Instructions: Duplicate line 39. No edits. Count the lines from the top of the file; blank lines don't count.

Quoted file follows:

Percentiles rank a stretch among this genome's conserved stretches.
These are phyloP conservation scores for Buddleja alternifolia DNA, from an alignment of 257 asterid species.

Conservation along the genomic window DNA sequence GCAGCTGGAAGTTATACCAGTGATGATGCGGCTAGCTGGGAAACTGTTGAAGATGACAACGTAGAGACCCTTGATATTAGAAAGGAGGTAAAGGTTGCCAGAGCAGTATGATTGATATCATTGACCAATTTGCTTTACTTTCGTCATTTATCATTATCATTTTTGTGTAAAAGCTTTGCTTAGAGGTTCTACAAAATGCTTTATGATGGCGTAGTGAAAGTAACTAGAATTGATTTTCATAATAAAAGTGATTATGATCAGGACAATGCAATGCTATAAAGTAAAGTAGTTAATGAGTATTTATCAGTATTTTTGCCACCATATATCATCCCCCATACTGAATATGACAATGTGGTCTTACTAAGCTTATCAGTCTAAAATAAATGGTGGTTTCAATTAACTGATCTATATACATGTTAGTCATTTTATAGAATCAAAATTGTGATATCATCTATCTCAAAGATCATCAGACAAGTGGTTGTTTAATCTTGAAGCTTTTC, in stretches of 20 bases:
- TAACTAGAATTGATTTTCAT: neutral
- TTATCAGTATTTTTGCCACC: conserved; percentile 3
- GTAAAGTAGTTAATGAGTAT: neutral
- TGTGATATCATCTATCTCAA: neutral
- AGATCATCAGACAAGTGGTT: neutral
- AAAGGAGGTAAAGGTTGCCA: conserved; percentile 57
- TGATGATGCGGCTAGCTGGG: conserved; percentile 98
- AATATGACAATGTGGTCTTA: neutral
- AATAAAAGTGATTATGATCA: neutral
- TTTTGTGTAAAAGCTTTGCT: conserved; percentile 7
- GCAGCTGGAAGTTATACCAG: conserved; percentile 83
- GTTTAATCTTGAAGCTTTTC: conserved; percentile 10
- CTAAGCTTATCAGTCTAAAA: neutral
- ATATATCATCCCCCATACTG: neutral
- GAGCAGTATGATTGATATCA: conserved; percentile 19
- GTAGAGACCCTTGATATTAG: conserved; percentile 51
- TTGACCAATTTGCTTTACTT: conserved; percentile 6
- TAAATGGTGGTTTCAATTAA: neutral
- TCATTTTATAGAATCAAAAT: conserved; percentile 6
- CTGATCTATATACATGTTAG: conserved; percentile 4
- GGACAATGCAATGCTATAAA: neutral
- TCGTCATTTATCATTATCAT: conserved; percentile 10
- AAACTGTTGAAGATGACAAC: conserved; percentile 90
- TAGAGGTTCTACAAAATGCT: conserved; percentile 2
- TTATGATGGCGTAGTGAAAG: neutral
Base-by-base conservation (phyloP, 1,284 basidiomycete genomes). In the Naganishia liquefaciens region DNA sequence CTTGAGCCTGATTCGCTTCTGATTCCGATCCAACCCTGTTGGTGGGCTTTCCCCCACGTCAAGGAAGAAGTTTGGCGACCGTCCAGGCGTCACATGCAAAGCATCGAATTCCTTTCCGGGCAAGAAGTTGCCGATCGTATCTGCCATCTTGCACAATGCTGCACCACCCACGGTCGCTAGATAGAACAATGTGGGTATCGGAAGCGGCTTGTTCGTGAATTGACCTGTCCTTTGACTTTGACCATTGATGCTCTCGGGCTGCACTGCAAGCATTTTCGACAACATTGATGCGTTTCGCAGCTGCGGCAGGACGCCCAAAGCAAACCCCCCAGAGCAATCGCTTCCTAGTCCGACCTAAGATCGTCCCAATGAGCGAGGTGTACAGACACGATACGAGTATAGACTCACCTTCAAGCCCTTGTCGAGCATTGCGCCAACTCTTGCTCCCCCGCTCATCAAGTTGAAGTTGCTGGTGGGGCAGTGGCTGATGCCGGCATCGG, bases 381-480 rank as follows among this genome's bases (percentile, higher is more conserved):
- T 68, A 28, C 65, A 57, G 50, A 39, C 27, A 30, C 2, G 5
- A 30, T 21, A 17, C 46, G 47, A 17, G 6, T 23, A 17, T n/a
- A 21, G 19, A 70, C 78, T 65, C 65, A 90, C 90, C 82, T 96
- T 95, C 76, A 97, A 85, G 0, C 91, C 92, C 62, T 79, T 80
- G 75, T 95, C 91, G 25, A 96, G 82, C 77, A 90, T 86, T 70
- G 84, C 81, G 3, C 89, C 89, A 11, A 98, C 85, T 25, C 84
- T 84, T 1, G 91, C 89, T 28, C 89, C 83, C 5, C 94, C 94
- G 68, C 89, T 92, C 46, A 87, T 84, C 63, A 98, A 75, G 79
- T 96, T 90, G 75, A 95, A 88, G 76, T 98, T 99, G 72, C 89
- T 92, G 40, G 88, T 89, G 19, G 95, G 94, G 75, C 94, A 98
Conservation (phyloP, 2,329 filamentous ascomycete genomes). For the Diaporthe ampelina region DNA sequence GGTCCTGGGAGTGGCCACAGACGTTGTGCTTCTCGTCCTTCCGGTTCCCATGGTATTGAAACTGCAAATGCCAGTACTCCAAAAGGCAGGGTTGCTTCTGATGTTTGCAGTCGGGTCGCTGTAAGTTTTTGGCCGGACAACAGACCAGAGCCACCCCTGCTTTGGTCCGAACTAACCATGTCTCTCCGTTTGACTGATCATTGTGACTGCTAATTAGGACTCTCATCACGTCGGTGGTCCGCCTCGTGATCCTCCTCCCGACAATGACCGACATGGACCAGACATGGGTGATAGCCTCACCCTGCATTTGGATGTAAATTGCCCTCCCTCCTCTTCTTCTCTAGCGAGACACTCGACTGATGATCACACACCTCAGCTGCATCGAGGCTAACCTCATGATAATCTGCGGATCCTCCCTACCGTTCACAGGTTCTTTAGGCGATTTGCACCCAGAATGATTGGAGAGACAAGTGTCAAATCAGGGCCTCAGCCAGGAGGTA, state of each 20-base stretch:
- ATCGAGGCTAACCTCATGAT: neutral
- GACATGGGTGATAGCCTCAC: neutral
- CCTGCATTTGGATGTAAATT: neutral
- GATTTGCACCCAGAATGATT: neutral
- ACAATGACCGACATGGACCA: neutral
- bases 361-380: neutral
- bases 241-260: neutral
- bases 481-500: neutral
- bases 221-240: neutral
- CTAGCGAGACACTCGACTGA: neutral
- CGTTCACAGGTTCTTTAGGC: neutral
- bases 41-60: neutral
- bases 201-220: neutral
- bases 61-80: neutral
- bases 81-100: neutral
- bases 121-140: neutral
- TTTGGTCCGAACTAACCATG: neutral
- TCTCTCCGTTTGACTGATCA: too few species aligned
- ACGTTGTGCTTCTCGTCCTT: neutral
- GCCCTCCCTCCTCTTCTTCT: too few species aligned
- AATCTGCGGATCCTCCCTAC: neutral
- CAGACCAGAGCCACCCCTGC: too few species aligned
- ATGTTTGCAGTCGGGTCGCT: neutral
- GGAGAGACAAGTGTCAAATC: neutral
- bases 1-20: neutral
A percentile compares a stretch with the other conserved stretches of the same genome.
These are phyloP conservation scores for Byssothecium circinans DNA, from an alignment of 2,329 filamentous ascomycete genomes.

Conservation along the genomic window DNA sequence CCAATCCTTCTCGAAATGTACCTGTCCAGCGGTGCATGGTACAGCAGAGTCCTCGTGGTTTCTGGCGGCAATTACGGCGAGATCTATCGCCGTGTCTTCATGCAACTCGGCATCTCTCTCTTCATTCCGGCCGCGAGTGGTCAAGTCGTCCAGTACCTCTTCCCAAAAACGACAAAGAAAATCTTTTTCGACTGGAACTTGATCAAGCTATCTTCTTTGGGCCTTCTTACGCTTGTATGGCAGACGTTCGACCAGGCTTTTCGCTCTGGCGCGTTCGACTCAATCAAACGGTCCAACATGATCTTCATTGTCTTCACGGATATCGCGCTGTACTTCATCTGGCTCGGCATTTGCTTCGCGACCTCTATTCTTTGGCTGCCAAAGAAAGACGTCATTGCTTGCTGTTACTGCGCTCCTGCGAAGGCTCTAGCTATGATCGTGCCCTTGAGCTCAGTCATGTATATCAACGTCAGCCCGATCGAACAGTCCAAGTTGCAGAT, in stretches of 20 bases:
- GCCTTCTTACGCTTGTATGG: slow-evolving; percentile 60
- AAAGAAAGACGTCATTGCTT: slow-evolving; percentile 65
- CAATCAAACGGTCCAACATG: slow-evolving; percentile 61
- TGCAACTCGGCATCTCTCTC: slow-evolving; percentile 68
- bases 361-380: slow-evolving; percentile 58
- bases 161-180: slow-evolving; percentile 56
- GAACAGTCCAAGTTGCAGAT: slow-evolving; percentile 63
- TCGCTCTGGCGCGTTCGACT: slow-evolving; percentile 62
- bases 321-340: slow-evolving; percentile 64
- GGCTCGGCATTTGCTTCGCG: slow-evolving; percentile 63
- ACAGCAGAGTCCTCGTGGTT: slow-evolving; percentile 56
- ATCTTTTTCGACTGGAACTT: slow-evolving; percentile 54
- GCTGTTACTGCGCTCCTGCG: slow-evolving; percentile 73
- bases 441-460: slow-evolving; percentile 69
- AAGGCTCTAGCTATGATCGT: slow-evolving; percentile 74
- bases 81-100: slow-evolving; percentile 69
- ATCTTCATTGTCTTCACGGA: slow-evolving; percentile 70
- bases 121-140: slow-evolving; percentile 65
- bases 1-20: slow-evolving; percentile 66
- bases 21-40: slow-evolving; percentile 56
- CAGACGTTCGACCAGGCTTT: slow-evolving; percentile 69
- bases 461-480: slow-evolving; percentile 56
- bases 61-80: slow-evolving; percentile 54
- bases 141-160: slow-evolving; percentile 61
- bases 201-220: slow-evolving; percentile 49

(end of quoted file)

- T 92, G 40, G 88, T 89, G 19, G 95, G 94, G 75, C 94, A 98